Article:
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Levy rising, tax rate falling in budget

Except for a few fine points, the 2012 city budget appears to be done, carrying a tax levy increase of 10 percent despite a tax rate decrease of 2.55 percent.

At the Common Council's second public hearing on the $23.3 million spending plan Wednesday, Mayor Michael W. Tucker said the Council will reconvene at 5 p.m. Tuesday for a final budget review.

The Council is to vote on the spending plan at 6 p.m. the next day, after a public hearing on a proposed law to override the state property tax cap.

The 2 percent cap applies not to the tax rate, but to the levy, which is the total amount to be collected in property taxes.

Spending in the budget is rising by 9 percent, or almost $2 million.

There are no layoffs, and one new job, a $36,699-a-year housing inspector, is being created.

City Clerk and Budget Director Richard P. Mullaney said the budget is balanced with one-shot moves and heavy use of reserve funds.

"We're taking back the pop bottles. We're breaking open the piggy bank. We're using every dollar we can to lower the tax rate," he said at the hearing.

As of Wednesday, the proposed tax rate stood at $14.86 per $1,000 of assessed valuation, a drop of 39 cents from this year.

But whether that brings a lower tax bill depends on what happened to each individual's property during this year's citywide reassessment.

Tucker said the Board of Estimate and Apportionment, a committee of top city officials that controls revenue estimates, had agreed to add $100,000 to the expected take from ambulance fees.

That lowered the tax rate and the levy by almost a full percentage point.

Tucker said he expects that once the Council determines exactly what the new fees will be, the city will realize more than $100,000, but he wanted to take a "conservative" approach.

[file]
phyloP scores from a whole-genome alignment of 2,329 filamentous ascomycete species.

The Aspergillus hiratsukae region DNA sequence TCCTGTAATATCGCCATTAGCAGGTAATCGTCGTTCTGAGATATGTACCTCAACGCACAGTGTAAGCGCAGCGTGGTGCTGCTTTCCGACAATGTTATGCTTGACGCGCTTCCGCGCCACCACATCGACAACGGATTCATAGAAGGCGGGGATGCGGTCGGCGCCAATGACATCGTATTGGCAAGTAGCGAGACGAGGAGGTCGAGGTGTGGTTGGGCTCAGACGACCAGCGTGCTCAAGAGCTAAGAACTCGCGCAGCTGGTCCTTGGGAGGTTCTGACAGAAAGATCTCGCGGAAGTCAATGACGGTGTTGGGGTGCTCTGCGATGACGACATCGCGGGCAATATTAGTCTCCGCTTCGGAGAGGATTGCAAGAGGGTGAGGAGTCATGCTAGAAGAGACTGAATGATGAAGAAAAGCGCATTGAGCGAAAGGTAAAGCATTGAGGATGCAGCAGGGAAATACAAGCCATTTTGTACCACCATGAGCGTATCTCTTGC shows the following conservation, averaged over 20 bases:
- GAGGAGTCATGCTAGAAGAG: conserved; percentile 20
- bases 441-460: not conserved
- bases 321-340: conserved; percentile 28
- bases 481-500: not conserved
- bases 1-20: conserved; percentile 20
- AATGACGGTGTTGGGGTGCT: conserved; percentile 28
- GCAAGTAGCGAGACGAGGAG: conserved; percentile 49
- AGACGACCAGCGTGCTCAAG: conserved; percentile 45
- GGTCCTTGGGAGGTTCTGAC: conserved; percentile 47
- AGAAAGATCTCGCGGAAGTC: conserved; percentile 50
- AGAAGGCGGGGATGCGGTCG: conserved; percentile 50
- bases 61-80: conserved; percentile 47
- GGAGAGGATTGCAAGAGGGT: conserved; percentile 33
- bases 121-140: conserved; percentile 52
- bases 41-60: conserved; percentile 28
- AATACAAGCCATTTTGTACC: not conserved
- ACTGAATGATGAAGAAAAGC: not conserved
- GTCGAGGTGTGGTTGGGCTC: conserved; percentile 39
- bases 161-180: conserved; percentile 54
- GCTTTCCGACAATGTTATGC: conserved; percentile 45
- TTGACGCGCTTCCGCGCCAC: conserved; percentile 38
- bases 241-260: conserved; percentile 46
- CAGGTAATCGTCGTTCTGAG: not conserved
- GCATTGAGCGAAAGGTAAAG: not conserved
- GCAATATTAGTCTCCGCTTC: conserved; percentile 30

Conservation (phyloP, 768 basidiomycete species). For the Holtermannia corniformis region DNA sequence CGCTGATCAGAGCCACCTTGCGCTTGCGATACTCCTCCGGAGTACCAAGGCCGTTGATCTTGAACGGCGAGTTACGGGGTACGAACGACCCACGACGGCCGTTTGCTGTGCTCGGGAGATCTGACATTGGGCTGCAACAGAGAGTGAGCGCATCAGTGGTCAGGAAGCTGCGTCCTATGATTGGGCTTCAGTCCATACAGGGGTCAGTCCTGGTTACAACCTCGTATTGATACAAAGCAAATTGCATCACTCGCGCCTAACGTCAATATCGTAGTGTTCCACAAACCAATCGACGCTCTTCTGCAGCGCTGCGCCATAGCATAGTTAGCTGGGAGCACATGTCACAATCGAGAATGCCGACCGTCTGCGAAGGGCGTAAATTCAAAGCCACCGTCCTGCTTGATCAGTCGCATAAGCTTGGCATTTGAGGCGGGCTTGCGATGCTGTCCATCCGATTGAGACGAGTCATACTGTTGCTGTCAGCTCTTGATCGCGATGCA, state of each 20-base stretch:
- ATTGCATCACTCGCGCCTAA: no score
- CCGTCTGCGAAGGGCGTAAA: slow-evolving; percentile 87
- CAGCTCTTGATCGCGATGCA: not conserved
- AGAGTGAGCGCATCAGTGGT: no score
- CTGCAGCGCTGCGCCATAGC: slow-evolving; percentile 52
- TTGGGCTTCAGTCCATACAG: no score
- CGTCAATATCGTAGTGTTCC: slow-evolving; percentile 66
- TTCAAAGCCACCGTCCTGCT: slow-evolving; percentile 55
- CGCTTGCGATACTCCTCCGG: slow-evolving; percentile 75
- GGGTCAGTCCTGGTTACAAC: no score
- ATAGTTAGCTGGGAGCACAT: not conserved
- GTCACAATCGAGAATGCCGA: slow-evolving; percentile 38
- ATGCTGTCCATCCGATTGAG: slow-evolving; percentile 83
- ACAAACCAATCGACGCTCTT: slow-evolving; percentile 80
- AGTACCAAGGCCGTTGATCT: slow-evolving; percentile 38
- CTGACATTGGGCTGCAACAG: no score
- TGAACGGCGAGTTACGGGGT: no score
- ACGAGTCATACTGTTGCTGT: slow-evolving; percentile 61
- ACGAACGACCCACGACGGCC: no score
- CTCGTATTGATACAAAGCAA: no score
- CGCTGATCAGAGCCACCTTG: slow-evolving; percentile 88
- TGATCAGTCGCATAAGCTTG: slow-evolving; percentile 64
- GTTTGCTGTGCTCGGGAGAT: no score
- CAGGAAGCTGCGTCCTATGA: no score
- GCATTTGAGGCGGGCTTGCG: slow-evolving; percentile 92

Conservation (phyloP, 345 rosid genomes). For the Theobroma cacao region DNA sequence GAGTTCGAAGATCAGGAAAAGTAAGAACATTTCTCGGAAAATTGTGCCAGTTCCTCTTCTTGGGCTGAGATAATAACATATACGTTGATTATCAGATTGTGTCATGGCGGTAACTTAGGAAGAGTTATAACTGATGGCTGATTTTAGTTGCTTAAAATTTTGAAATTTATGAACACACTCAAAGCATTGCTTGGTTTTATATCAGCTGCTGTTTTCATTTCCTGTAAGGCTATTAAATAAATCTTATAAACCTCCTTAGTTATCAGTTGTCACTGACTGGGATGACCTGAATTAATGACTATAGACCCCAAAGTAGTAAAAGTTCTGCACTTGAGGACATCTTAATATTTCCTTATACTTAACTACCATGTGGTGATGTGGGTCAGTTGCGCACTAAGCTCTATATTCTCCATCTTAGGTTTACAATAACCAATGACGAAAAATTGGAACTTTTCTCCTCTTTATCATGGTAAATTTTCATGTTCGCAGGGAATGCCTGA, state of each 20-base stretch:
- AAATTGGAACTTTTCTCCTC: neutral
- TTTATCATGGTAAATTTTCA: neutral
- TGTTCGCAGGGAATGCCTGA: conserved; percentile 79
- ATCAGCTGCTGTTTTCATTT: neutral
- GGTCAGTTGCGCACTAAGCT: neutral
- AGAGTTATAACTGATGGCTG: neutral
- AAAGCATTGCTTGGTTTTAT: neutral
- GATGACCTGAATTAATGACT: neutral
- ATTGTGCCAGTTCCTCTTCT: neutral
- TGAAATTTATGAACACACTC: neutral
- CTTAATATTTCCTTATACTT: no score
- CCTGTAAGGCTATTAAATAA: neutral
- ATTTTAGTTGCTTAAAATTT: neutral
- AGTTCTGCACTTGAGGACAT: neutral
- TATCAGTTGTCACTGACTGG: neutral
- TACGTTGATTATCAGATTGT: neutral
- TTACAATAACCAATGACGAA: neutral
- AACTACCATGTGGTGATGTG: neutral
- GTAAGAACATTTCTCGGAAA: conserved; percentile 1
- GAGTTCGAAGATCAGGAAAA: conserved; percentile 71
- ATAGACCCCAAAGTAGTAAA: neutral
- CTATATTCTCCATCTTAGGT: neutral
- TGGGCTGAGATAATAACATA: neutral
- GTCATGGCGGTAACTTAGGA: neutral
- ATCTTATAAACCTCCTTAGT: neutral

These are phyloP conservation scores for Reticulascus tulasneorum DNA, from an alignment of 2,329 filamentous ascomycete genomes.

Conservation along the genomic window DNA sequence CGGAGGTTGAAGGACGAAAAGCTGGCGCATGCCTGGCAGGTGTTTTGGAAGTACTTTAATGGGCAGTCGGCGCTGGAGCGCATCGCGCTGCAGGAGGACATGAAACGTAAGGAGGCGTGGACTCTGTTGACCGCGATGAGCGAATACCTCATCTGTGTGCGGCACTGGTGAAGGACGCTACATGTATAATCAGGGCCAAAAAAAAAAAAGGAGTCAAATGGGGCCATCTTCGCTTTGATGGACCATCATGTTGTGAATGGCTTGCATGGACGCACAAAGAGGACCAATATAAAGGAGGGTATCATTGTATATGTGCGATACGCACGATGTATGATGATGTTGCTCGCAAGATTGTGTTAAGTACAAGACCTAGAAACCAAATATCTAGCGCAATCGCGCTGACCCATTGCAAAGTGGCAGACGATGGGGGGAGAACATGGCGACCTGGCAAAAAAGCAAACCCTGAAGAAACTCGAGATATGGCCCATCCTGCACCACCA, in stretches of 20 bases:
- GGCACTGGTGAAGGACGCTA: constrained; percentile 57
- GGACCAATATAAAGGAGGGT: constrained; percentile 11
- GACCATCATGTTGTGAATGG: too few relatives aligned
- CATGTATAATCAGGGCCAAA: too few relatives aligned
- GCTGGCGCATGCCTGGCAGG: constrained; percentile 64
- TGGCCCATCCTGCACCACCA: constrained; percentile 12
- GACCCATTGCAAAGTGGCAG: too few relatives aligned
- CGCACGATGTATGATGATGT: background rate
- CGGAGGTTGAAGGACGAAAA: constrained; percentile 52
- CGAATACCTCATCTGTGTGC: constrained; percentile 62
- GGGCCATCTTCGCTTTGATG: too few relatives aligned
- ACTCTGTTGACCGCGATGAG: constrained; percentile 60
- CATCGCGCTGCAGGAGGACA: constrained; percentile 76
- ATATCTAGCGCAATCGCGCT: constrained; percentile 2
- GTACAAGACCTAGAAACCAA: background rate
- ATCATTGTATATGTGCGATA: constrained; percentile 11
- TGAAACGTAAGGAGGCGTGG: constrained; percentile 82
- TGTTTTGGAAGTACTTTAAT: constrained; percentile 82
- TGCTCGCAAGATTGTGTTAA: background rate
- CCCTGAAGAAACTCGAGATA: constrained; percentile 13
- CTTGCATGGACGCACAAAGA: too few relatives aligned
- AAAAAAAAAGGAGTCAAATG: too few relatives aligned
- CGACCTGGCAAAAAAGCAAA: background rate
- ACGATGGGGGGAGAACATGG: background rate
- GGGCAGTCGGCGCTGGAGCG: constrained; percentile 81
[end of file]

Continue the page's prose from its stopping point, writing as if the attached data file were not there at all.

Fire Chief Thomas J. Passuite proposed a $300,000 boost in ambulance revenue, or more than 50 percent.

The 2011 budget projected ambulance income of $575,000. As of the end of September, $400,000 had been collected, which was down $34,000 from the same period in 2010, City Auditor Ruth E. Ohol said.

Alderman Joseph C. Kibler, R-at large, reported that half of the ambulance billings are covered by Medicaid, Medicare or private insurance.

Tucker said, "The ones who are really stuck [with a fee hike] are the ones that don't have any insurance. History tells you those people don't pay."

Currently, the city's ambulance fees are $400 for basic life support; $600 for advanced life support; $160 for a treat-and-release call; and $210 for a "dead on arrival" transport.

Those fees are well below those of Rural/Metro or Twin City ambulances, Passuite reported.

Norman D. Allen, director of engineering and public works, had asked for a $100,000-a-year salary because of his expanded responsibilities since he took over streets and parks earlier this year.

But the Council gave Allen the same 3 percent raise that most other department heads were to receive, moving his pay to OVER 27 LNs$81,244,from $78,878. Allen said he was dissatisfied.

The Council hasn't decided on City Treasurer Michael E. White's request for an extra $12,000 to succeed the retiring Mullaney as budget director.

As of Wednesday, the $12,000 was still in the budget, but White's requested $8,262 stipend for Deputy Treasurer Steven A. Goerss to act as deputy budget director had been cut out.

Mullaney said Police Chief Lawrence M. Eggert's salary next year will be $97,655, an increase from $88,630 triggered by a state rule that keeps a chief's base pay ahead of his captains' salaries.

"He said if everyone's taking a [pay] freeze he'll take one, but nobody's taking a freeze," Mullaney said.